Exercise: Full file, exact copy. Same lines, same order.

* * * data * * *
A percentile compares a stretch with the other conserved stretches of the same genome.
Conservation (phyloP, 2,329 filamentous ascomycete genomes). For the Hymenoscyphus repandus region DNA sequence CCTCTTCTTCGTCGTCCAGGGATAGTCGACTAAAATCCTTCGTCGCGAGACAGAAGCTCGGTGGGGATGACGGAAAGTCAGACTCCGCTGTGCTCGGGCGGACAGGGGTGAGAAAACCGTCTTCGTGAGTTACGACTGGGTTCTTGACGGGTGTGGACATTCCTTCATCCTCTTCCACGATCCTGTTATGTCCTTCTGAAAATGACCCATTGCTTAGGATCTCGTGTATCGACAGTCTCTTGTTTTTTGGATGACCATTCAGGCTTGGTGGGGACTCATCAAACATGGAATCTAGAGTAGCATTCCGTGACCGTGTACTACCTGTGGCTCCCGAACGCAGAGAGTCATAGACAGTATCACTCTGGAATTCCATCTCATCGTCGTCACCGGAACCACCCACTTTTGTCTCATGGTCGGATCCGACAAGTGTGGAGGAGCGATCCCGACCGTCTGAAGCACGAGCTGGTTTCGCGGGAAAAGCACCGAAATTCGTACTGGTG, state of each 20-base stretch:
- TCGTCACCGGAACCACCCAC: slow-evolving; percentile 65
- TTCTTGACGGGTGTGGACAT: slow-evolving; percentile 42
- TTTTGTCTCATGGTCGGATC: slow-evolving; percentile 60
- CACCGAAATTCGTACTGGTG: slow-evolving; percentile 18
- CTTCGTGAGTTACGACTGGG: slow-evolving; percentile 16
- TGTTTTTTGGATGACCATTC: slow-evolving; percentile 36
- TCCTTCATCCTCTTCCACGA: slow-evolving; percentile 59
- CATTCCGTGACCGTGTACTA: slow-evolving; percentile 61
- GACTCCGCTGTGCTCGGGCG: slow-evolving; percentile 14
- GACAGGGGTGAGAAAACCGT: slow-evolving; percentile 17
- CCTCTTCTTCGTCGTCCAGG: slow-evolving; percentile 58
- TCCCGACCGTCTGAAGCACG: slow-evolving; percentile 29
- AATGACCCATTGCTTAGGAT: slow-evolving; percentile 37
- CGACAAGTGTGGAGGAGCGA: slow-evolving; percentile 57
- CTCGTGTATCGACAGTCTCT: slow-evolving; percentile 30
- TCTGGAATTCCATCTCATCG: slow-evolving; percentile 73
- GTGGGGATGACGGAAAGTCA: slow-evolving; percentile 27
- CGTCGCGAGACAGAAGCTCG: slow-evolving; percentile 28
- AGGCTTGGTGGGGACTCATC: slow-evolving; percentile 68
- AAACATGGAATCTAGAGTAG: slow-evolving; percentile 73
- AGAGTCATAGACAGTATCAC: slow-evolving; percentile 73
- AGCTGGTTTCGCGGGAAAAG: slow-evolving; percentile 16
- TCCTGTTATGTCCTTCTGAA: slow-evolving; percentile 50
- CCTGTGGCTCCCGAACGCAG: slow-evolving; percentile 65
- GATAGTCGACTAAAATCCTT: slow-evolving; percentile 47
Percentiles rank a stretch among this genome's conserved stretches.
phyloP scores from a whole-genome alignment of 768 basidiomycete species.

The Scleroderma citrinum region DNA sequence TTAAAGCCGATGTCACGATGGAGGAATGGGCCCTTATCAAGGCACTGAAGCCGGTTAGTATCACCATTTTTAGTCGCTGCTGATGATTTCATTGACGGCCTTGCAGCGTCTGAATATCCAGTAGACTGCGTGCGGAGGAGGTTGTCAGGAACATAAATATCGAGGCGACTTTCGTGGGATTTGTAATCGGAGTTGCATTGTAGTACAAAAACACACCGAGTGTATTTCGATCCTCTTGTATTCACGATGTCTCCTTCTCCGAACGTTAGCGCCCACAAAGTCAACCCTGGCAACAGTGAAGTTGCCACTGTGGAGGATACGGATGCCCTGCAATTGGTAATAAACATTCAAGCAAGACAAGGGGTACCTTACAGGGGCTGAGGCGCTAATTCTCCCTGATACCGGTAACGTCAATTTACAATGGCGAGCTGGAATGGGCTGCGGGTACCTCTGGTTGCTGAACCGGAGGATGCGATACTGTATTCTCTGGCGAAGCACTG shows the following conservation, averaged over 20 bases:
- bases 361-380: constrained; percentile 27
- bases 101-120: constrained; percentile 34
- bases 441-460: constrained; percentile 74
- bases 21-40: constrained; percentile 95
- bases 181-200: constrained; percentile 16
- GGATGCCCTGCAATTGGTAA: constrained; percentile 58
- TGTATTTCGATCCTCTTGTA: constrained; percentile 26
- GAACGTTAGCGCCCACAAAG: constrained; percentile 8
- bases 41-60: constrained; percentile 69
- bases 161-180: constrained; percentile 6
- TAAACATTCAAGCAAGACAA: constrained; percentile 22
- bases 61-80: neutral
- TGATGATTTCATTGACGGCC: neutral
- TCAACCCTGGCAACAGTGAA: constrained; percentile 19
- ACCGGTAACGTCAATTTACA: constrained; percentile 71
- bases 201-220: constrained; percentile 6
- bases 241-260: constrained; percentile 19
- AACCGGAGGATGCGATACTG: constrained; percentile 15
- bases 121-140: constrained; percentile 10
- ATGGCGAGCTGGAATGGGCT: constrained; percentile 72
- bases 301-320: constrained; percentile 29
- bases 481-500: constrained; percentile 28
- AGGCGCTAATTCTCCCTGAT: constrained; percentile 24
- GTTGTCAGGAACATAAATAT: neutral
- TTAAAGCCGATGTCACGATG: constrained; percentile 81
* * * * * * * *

A percentile compares a stretch with the other conserved stretches of the same genome.
Conservation (phyloP, 2,329 filamentous ascomycete genomes). For the Hymenoscyphus repandus region DNA sequence CCTCTTCTTCGTCGTCCAGGGATAGTCGACTAAAATCCTTCGTCGCGAGACAGAAGCTCGGTGGGGATGACGGAAAGTCAGACTCCGCTGTGCTCGGGCGGACAGGGGTGAGAAAACCGTCTTCGTGAGTTACGACTGGGTTCTTGACGGGTGTGGACATTCCTTCATCCTCTTCCACGATCCTGTTATGTCCTTCTGAAAATGACCCATTGCTTAGGATCTCGTGTATCGACAGTCTCTTGTTTTTTGGATGACCATTCAGGCTTGGTGGGGACTCATCAAACATGGAATCTAGAGTAGCATTCCGTGACCGTGTACTACCTGTGGCTCCCGAACGCAGAGAGTCATAGACAGTATCACTCTGGAATTCCATCTCATCGTCGTCACCGGAACCACCCACTTTTGTCTCATGGTCGGATCCGACAAGTGTGGAGGAGCGATCCCGACCGTCTGAAGCACGAGCTGGTTTCGCGGGAAAAGCACCGAAATTCGTACTGGTG, state of each 20-base stretch:
- TCGTCACCGGAACCACCCAC: slow-evolving; percentile 65
- TTCTTGACGGGTGTGGACAT: slow-evolving; percentile 42
- TTTTGTCTCATGGTCGGATC: slow-evolving; percentile 60
- CACCGAAATTCGTACTGGTG: slow-evolving; percentile 18
- CTTCGTGAGTTACGACTGGG: slow-evolving; percentile 16
- TGTTTTTTGGATGACCATTC: slow-evolving; percentile 36
- TCCTTCATCCTCTTCCACGA: slow-evolving; percentile 59
- CATTCCGTGACCGTGTACTA: slow-evolving; percentile 61
- GACTCCGCTGTGCTCGGGCG: slow-evolving; percentile 14
- GACAGGGGTGAGAAAACCGT: slow-evolving; percentile 17
- CCTCTTCTTCGTCGTCCAGG: slow-evolving; percentile 58
- TCCCGACCGTCTGAAGCACG: slow-evolving; percentile 29
- AATGACCCATTGCTTAGGAT: slow-evolving; percentile 37
- CGACAAGTGTGGAGGAGCGA: slow-evolving; percentile 57
- CTCGTGTATCGACAGTCTCT: slow-evolving; percentile 30
- TCTGGAATTCCATCTCATCG: slow-evolving; percentile 73
- GTGGGGATGACGGAAAGTCA: slow-evolving; percentile 27
- CGTCGCGAGACAGAAGCTCG: slow-evolving; percentile 28
- AGGCTTGGTGGGGACTCATC: slow-evolving; percentile 68
- AAACATGGAATCTAGAGTAG: slow-evolving; percentile 73
- AGAGTCATAGACAGTATCAC: slow-evolving; percentile 73
- AGCTGGTTTCGCGGGAAAAG: slow-evolving; percentile 16
- TCCTGTTATGTCCTTCTGAA: slow-evolving; percentile 50
- CCTGTGGCTCCCGAACGCAG: slow-evolving; percentile 65
- GATAGTCGACTAAAATCCTT: slow-evolving; percentile 47
Percentiles rank a stretch among this genome's conserved stretches.
phyloP scores from a whole-genome alignment of 768 basidiomycete species.

The Scleroderma citrinum region DNA sequence TTAAAGCCGATGTCACGATGGAGGAATGGGCCCTTATCAAGGCACTGAAGCCGGTTAGTATCACCATTTTTAGTCGCTGCTGATGATTTCATTGACGGCCTTGCAGCGTCTGAATATCCAGTAGACTGCGTGCGGAGGAGGTTGTCAGGAACATAAATATCGAGGCGACTTTCGTGGGATTTGTAATCGGAGTTGCATTGTAGTACAAAAACACACCGAGTGTATTTCGATCCTCTTGTATTCACGATGTCTCCTTCTCCGAACGTTAGCGCCCACAAAGTCAACCCTGGCAACAGTGAAGTTGCCACTGTGGAGGATACGGATGCCCTGCAATTGGTAATAAACATTCAAGCAAGACAAGGGGTACCTTACAGGGGCTGAGGCGCTAATTCTCCCTGATACCGGTAACGTCAATTTACAATGGCGAGCTGGAATGGGCTGCGGGTACCTCTGGTTGCTGAACCGGAGGATGCGATACTGTATTCTCTGGCGAAGCACTG shows the following conservation, averaged over 20 bases:
- bases 361-380: constrained; percentile 27
- bases 101-120: constrained; percentile 34
- bases 441-460: constrained; percentile 74
- bases 21-40: constrained; percentile 95
- bases 181-200: constrained; percentile 16
- GGATGCCCTGCAATTGGTAA: constrained; percentile 58
- TGTATTTCGATCCTCTTGTA: constrained; percentile 26
- GAACGTTAGCGCCCACAAAG: constrained; percentile 8
- bases 41-60: constrained; percentile 69
- bases 161-180: constrained; percentile 6
- TAAACATTCAAGCAAGACAA: constrained; percentile 22
- bases 61-80: neutral
- TGATGATTTCATTGACGGCC: neutral
- TCAACCCTGGCAACAGTGAA: constrained; percentile 19
- ACCGGTAACGTCAATTTACA: constrained; percentile 71
- bases 201-220: constrained; percentile 6
- bases 241-260: constrained; percentile 19
- AACCGGAGGATGCGATACTG: constrained; percentile 15
- bases 121-140: constrained; percentile 10
- ATGGCGAGCTGGAATGGGCT: constrained; percentile 72
- bases 301-320: constrained; percentile 29
- bases 481-500: constrained; percentile 28
- AGGCGCTAATTCTCCCTGAT: constrained; percentile 24
- GTTGTCAGGAACATAAATAT: neutral
- TTAAAGCCGATGTCACGATG: constrained; percentile 81